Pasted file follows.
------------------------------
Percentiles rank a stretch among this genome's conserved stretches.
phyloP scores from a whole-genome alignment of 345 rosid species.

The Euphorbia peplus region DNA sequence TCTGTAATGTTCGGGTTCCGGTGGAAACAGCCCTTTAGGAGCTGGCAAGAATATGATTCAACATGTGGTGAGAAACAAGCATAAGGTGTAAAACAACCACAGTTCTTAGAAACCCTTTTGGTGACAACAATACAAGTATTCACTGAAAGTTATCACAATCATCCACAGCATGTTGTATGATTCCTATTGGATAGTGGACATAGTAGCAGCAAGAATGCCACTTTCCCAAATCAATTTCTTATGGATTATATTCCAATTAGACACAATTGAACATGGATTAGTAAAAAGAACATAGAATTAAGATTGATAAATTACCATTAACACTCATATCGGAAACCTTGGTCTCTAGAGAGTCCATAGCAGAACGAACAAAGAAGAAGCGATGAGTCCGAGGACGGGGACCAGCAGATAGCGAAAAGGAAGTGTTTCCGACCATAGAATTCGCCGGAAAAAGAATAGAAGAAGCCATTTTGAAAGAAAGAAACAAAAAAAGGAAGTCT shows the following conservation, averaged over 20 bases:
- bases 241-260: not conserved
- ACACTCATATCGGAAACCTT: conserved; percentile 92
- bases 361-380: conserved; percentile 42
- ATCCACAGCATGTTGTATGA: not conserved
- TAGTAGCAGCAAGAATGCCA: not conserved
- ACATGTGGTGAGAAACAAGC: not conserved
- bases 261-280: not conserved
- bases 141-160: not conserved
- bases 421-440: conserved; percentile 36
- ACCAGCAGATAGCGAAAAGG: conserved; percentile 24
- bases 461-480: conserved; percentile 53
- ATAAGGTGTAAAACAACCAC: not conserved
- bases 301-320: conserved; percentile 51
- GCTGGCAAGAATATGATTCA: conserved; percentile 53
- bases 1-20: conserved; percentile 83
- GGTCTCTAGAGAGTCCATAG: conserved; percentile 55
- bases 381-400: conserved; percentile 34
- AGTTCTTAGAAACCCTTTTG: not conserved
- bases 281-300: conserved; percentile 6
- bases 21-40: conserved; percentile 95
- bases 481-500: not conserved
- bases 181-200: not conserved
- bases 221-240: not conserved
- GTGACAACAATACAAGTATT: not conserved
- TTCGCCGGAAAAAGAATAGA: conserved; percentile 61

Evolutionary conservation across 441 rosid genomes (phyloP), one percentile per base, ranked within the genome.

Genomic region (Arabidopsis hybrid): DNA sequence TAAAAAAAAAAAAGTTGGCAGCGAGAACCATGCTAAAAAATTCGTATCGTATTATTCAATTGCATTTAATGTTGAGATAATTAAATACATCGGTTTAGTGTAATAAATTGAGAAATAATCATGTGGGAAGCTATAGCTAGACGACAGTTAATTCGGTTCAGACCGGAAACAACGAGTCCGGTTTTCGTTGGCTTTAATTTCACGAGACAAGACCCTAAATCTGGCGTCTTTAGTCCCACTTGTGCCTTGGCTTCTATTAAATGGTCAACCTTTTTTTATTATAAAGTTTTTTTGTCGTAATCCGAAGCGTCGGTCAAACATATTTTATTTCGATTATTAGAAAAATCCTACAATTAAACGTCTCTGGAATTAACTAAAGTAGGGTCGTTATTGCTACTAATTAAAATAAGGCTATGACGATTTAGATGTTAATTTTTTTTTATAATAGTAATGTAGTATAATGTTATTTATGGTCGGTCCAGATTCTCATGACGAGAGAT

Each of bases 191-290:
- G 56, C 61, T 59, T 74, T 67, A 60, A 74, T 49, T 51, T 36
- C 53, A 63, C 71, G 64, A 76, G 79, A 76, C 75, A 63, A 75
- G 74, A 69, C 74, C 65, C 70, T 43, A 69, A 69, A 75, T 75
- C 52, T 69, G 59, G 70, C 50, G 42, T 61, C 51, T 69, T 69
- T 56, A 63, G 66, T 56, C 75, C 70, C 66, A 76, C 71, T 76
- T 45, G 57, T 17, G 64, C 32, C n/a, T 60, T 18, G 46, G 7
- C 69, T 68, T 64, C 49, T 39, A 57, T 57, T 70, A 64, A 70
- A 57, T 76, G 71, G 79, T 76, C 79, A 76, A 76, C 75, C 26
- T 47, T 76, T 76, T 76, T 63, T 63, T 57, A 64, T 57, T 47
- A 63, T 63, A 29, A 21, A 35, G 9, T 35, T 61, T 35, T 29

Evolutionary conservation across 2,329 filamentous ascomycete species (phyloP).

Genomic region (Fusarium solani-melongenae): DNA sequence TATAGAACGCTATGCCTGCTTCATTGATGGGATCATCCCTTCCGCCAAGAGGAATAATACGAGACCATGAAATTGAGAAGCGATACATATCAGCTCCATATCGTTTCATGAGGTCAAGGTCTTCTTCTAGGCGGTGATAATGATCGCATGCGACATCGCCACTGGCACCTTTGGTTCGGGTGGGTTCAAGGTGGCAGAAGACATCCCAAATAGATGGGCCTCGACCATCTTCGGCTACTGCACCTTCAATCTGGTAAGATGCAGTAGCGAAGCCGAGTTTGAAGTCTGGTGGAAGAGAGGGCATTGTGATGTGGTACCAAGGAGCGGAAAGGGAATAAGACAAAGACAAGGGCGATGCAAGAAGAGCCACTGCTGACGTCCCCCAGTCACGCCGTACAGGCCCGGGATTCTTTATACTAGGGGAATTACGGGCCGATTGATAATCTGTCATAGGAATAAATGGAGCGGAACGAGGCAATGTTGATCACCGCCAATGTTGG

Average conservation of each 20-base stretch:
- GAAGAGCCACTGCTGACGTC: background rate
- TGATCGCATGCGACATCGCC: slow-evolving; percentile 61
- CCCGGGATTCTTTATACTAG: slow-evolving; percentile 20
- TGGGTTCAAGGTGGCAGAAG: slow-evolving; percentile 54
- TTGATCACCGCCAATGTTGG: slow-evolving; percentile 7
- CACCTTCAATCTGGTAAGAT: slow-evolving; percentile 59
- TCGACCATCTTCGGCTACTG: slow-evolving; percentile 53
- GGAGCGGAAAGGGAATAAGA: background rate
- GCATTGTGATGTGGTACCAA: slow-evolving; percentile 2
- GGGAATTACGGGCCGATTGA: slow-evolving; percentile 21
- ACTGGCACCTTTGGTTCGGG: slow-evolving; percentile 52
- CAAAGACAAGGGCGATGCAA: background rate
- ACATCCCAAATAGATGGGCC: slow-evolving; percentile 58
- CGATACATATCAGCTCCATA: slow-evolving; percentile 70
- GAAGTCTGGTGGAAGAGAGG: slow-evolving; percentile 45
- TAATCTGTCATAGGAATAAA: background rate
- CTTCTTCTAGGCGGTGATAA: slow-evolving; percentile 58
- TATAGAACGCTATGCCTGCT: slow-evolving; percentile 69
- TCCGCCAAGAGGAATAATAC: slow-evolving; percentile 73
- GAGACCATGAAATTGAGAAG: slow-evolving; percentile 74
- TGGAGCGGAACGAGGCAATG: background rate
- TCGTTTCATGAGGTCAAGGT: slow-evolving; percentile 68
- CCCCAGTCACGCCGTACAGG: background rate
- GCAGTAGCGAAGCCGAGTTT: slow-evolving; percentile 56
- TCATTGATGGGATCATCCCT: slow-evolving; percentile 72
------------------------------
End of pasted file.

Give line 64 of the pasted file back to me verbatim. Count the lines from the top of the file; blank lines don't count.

- GAGACCATGAAATTGAGAAG: slow-evolving; percentile 74